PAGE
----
Woodward only began addressing COVID-19 on social media several weeks into the city’s response efforts, after it had already formed an incident management team and begun to plan.

“We were in full operation mode and I was doing very little (on social media),” Woodward said.

When the first wave of business closures came, Woodward said she heard from scores of local residents who were concerned. She focused her efforts on business support, which eventually led to the Order Up Spokane initiative.

“I thought it was really important that we support the economy going as much as we could,” Woodward said.

Other high-profile leaders have taken a different approach.

Gov. Jay Inslee also shares uplifting anecdotes on Twitter. On Thursday, he tweeted a screenshot from a video chat that spanned four generations of his family.

But he’s also been, at times, blunt about the coronavirus pandemic and its impact on Washington.

“We are nowhere near declaring victory,” he tweeted Friday, urging residents to stay home.

Seattle Mayor Jenny Durkan also can be lighthearted, but often takes to social media with serious messages.

“(The Department of Justice) decision to keep the Seattle immigration court open is a public health violation and a human rights issue,” Durkan tweeted Friday.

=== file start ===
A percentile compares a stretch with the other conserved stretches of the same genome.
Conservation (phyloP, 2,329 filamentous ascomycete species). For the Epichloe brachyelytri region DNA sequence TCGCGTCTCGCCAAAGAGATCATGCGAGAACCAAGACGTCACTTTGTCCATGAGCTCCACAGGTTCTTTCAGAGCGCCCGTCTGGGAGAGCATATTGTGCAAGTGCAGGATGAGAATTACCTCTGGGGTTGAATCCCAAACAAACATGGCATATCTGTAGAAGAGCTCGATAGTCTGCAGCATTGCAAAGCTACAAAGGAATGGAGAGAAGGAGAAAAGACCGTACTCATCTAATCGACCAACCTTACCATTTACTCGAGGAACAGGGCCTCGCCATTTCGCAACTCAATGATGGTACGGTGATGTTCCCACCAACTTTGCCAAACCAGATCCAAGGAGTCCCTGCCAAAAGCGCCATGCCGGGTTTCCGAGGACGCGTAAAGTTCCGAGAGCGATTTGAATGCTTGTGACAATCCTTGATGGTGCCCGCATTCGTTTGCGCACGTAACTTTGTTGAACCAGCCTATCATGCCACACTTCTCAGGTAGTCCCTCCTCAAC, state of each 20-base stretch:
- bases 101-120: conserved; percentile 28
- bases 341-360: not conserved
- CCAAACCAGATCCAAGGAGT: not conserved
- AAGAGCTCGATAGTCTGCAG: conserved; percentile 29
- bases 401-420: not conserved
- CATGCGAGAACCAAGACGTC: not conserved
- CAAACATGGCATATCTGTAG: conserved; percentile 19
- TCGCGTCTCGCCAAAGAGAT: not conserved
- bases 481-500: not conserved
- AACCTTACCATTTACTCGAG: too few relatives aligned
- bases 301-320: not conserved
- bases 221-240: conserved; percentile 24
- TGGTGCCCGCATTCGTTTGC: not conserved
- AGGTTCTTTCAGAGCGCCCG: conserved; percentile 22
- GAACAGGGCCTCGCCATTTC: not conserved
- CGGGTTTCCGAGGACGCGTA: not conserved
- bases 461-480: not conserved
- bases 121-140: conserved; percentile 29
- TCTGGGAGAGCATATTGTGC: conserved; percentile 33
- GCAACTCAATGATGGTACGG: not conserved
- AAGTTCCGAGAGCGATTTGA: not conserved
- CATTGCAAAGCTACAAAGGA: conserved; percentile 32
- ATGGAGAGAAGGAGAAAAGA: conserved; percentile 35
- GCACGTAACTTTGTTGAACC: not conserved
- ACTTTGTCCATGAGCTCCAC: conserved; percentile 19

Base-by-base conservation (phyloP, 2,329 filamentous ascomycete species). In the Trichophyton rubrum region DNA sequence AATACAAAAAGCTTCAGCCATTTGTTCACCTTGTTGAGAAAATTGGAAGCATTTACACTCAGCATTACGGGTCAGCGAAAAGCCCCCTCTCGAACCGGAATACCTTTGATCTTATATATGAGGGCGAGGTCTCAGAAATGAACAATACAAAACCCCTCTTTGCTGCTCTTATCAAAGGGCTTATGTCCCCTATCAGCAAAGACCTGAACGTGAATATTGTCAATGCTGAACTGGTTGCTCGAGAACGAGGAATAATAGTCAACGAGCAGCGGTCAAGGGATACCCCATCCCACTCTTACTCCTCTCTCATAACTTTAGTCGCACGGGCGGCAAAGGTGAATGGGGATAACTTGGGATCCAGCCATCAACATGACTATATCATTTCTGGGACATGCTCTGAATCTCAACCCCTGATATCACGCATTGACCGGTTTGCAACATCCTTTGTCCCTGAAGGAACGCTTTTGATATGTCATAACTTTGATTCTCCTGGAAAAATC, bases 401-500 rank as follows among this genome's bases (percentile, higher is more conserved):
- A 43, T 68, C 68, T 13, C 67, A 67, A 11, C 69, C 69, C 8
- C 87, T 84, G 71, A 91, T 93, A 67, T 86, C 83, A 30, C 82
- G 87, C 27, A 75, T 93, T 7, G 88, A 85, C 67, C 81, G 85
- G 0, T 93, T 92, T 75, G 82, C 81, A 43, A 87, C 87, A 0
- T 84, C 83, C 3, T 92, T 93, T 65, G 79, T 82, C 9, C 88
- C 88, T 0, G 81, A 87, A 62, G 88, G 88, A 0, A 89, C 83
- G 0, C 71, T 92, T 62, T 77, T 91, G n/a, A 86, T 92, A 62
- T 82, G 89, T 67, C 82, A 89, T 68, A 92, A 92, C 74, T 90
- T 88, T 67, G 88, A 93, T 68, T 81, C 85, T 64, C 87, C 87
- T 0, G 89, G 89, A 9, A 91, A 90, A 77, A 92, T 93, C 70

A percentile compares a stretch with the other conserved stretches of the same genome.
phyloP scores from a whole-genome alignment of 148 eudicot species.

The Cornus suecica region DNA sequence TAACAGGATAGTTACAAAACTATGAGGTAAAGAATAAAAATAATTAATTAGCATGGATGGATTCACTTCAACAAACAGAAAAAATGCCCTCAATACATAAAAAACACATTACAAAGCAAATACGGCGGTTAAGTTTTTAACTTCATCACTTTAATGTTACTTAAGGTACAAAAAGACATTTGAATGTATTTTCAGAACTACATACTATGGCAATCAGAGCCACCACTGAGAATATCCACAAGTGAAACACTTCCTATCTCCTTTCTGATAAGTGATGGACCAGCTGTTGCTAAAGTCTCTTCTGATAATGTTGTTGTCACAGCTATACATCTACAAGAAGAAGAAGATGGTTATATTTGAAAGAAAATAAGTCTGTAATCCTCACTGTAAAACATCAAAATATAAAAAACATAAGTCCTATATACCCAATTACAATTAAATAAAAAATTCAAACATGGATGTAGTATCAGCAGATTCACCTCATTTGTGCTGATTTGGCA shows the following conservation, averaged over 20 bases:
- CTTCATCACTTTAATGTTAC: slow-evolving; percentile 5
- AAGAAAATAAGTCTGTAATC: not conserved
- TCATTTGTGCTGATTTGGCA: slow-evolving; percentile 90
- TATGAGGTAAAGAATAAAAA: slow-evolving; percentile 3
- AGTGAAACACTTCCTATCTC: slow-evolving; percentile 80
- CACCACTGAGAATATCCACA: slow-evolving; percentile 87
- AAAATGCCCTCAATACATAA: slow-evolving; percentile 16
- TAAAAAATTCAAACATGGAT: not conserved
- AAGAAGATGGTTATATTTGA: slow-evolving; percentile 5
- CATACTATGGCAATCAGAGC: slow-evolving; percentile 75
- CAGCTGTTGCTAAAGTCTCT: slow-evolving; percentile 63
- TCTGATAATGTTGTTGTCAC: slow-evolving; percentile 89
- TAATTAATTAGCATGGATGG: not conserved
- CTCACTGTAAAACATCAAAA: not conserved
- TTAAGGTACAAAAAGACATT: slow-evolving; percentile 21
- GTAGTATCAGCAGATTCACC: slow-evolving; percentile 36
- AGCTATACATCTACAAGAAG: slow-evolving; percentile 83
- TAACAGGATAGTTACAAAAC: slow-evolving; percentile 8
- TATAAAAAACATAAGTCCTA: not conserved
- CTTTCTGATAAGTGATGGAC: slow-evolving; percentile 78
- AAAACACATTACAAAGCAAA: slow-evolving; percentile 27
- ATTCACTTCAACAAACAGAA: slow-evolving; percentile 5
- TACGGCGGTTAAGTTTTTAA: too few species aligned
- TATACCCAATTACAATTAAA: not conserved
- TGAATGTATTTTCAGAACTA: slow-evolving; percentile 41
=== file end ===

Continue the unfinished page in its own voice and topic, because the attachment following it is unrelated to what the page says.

Woodward’s lone Friday tweet was to thank Donut Parade for supplying Spokane police officers with donuts.

Woodward often participates in regular briefings held at the Emergency Coordination Center – the headquarters for the regional emergency response to COVID-19 – and streamed live to hundreds of viewers on Facebook.

From the coordination center’s podium, Woodward has laid out the city’s plans to use the downtown Spokane Public Library as a temporary homeless shelter.

But, when it comes to public health, she has let the experts do the talking, deferring to health officer Dr. Bob Lutz and the Spokane Regional Health District.

The policy

Much of Woodward’s work related to the pandemic is more than communicating to the public, as important as that duty is.

When City Council President Breean Beggs wanted an eviction and foreclosure moratorium passed in the city of Spokane, he imagined having to navigate the complicated process of amending city ordinances and facing Woodward’s potential veto.

The council instead took a simpler approach, working with Woodward’s administration on a straightforward amendment to the emergency declaration she issued earlier this month in response to COVID-19.

When Beggs sat down with Woodward Monday morning and asked her support for a broad ban on evictions, “filling in the gaps” of an order already issued by Gov. Jay Inslee, she didn’t hesitate.

“We went over what the ask was, for her to sign this declaration, so that we could stand together. She paused like five seconds and said, ‘I’m in, we’re in, we’re doing this,’ ” Beggs said. “That just meant a lot to me and the city.”

In a Thursday video, Woodward announced the city would soon unveil new programs to help assist individuals and businesses with economic recovery.

“Help is on the way,” Woodward promised.